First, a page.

TMNT 3: Mutant Nightmare


Review by Matt Paprocki



Graphics: 5

Sound: 5

Gameplay: 6

Overall: 6


While it will always be a mystery as to why Konami doesn't take Turtles in Time and replace some sprites to make it part of the Ninja Turtles revival, there is some mild potential in new concepts. Unfortunately, that's not what they've done. They've slapped the TMNT into a generic platform beat-em-up with simplistic puzzle elements that hardly brings back fond memories.

ninjaturtles31ds.jpg (48804 bytes)The glaring problem with Mutant Nightmare is the lazy design. Each turtle will play through their own individual quest. Unfortunately, these quests take them through the same stages, branching off at times to somewhat differentiate them. Enemy patterns, boss battles, and stories all repeat. Given the unbearably short length of each quest, this is the cheapest way to force the player into believing the game has some sort of value.

At the least, Michelangelo is different than Donatello. The green heroes share no moves, and their fighting styles are enough to separate them, multi-colored bandannas or not. Raphael is especially fun, adding in a great air combo and throws to take out multiple enemies.

Outside of the move sets, combat is simplistic. Two attack buttons will deal out the damage, and sometimes a combination with a d-pad direction will add to the button mashing attacks. There's also a charged move that can do some extra damage, but it's far more dangerous to try and pull this off than it would be to run in and wail away on the main attack button.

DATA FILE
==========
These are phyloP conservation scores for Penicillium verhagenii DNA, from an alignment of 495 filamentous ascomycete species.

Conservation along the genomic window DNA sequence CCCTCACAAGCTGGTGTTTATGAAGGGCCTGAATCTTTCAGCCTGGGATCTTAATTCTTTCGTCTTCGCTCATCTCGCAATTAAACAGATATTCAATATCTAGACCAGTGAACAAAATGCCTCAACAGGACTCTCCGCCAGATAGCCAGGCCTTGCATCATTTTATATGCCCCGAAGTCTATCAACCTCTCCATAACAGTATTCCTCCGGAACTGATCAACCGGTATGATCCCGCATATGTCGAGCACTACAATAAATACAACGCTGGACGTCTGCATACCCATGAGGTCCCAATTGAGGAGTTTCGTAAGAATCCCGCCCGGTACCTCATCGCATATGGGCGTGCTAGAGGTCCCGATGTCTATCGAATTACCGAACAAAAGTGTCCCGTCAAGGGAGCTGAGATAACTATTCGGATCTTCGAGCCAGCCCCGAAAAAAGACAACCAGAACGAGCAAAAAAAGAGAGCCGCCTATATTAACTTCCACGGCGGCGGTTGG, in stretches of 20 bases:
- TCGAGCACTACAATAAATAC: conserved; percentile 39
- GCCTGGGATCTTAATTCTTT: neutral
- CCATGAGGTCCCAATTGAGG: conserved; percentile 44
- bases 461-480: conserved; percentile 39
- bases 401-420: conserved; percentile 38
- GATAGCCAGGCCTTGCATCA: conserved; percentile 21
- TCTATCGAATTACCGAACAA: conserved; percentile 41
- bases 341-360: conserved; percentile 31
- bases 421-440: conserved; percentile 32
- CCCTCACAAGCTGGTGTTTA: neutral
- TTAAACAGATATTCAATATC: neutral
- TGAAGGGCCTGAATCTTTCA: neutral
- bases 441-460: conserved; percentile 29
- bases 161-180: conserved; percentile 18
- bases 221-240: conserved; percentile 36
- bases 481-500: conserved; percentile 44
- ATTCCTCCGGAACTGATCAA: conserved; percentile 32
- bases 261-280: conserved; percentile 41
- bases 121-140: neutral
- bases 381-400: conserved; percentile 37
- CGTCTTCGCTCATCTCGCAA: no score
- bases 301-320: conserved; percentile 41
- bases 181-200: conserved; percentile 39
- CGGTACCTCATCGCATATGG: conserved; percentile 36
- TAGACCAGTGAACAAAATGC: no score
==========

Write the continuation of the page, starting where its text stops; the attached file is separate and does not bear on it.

Animation adds to the fighting, though it's not even close to being on par with other Konami DS titles like Castlevania. The 2-D sprites seem like they'd be right at home on the Game Boy Advance, while the grainy, pixelated 3-D backgrounds fail to add depth. It seems to be on the DS for no other reason than to make it the first Turtles title on the console.

Mutant Melee also falls victim to Nintendo DS syndrome, using the touch screen for no real gameplay benefits. At certain points during the level, you'll be required to tap one of the turtles on the bottom screen to call for their aid. Most of the time it's for a push to a higher level that couldn't be reached by jumping. There are also joint attacks that can be used three times per level to clear a screen or add an extra layer of damage to all foes on a screen.

None of this is particularly exciting, innovative, or worth playing. It's a licensed title generic enough that the characters could be replaced by walking Frisbees and no one would know the difference. Beat-em-up fans will enjoy the repetitive action as always, and everyone else will wonder why Konami even bothers.


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Last updated: Monday, June 19, 2006 10:51 PM